Posts Tagged ‘creationism’
The claim that every letter and word in the bible has been ordained by God would seem to mean an inaccuracy would not reflect well on divine authorship. Though if being charitable, we could say God was an editor at large.
New International Version (NIV)
25 God made the wild animals according to their kinds, the livestock according to their kinds, and all the creatures that move along the ground according to their kinds. And God saw that it was good.
26 Then God said, “Let us make mankind in our image, in our likeness, so that they may rule over the fish in the sea and the birds in the sky, over the livestock and all the wild animals,[a] and over all the creatures that move along the ground.”
27 So God created mankind in his own image,
in the image of God he created them;
male and female he created them.
New International Version (NIV)
18 The Lord God said, “It is not good for the man to be alone. I will make a helper suitable for him.”
19 Now the Lord God had formed out of the ground all the wild animals and all the birds in the sky. He brought them to the man to see what he would name them; and whatever the man called each living creature, that was its name.
The reading does not really indicate whether man was made before all other living creatures, after all living creatures, or some and not others. It is a slight stretch to say conclusively in the very first two chapters a major lack of proof reading has crept in.
So therefore argues a creation site:
Genesis 2:19 is describing only the animals created in the Garden, after man. The purpose of this second batch of animals being created was so that Adam could name them (Genesis 2:19) and select a wife (Genesis 2:20). Since Adam could not find a suitable mate (God knew he wouldn’t), He made Eve (Genesis 2:21-22).
There are no contradictions between these two chapters. Chapter 2 only describes in more detail the events in the Garden of Eden on day six. If ancient man had written the Bible (as some scoffers say), he would never had made it say the light was made before the sun! Many ancient cultures worshiped the sun as the source of life. God is light. God made the light before He made the sun so we could see that He (not the sun) is the source of life.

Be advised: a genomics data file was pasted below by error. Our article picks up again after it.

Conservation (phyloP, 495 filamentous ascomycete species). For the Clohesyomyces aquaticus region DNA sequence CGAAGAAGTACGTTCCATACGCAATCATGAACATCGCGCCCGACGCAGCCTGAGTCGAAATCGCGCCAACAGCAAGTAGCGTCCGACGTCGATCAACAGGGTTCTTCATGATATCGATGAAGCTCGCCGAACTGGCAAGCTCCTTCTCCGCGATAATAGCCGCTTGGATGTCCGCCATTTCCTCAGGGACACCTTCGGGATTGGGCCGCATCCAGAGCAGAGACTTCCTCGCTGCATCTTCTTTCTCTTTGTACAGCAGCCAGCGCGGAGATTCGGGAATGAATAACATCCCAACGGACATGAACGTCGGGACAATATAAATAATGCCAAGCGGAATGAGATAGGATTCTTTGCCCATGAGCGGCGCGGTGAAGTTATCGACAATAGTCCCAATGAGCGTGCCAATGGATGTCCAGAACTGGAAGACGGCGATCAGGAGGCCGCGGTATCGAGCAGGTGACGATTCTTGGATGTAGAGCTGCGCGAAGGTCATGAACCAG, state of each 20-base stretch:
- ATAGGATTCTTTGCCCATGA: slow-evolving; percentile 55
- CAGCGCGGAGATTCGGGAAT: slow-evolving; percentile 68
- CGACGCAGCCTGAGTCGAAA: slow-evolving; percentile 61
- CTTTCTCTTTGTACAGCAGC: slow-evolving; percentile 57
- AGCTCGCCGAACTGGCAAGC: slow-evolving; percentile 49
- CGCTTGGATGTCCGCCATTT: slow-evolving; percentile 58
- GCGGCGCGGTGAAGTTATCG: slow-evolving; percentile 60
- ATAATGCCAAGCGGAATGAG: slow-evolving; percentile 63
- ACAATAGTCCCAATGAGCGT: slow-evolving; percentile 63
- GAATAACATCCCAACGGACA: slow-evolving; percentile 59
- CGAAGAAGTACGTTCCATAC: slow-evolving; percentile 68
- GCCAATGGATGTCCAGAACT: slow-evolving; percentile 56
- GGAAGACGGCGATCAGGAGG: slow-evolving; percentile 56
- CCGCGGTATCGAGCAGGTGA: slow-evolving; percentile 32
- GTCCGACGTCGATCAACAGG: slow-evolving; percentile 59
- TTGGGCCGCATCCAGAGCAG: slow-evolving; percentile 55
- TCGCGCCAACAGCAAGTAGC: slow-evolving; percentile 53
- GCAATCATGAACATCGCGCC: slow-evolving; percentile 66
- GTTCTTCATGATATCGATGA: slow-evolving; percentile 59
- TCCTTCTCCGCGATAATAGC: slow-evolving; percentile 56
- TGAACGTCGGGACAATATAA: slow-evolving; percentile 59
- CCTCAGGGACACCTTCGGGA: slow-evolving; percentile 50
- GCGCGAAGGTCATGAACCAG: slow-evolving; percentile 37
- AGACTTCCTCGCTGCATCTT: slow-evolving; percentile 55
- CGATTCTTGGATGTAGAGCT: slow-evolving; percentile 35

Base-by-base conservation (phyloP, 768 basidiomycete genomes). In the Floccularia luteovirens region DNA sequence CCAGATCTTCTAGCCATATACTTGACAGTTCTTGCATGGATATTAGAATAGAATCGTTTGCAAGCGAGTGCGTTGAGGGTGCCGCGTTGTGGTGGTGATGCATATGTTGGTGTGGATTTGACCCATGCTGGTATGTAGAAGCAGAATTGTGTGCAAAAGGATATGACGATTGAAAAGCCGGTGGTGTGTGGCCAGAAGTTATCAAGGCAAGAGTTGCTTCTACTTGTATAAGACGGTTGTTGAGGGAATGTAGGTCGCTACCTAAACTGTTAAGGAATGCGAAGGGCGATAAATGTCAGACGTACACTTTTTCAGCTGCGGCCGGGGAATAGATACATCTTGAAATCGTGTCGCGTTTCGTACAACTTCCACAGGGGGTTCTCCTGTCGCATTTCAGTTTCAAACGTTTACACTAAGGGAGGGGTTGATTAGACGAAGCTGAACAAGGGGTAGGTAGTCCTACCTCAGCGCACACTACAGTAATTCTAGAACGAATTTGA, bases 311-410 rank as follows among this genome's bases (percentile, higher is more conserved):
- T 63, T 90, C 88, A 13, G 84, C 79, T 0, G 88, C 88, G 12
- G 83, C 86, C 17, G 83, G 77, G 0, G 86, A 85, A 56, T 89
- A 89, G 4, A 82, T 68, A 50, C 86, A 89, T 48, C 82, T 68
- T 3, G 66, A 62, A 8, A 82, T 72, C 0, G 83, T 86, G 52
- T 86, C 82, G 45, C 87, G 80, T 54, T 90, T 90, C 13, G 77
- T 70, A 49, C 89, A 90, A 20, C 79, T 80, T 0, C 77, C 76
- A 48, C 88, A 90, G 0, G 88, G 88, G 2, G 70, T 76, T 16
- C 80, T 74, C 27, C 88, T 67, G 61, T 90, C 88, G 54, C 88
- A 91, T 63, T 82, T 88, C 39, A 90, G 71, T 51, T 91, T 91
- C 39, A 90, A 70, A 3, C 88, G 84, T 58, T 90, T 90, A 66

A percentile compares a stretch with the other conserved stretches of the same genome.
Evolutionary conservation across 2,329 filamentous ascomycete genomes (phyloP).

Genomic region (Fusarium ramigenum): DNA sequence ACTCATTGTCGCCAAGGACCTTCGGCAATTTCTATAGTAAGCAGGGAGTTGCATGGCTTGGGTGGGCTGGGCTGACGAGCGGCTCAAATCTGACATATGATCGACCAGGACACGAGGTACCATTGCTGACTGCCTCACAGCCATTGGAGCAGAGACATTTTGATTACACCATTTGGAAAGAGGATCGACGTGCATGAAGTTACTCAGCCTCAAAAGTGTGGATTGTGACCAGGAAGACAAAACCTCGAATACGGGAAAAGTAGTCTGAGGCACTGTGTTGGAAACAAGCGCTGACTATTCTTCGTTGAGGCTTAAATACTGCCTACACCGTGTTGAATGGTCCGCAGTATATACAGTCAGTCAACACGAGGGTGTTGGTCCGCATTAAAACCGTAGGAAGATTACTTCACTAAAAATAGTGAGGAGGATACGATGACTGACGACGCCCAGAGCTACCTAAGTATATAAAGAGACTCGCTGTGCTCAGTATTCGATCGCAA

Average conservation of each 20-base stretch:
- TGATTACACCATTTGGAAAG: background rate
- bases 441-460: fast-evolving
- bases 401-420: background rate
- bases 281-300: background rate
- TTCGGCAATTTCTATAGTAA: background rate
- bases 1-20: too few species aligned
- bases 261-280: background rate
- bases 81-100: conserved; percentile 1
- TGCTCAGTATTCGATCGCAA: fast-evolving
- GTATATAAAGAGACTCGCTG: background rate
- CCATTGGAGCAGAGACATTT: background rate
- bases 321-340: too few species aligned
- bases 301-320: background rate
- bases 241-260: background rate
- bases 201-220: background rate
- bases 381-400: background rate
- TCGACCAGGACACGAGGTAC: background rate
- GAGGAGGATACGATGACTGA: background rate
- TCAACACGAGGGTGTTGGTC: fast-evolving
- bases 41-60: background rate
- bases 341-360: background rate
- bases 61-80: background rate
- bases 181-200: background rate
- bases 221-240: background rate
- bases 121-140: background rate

The sun though does not just provide an alternative light source:
Our sun gives us light, heat and energy. It may seem that energy comes from other sources such as gasoline and electricity but the ultimate source of energy for the Earth is nothing else but the sun. Without the sun life on Earth would not exist. It would be so cold that no living thing would be able to survive and our planet would be completely frozen.
The sun also plays the role of a big anchor, which creates gravity that keeps our planet and the other planets of the solar system in a small space. If it weren’t for the sun, our planet would simply fly off loose into the universe.
Perhaps gravity, and the order in which chemicals were formed, was left out because God neglected to mention how stars and planets form, and how their motion works.
Or just maybe it was written by a people who did not live in a time to know about such things. That is not scoffing. It is just being honest.
Article written by John Sargeant on Homo economicus’ Weblog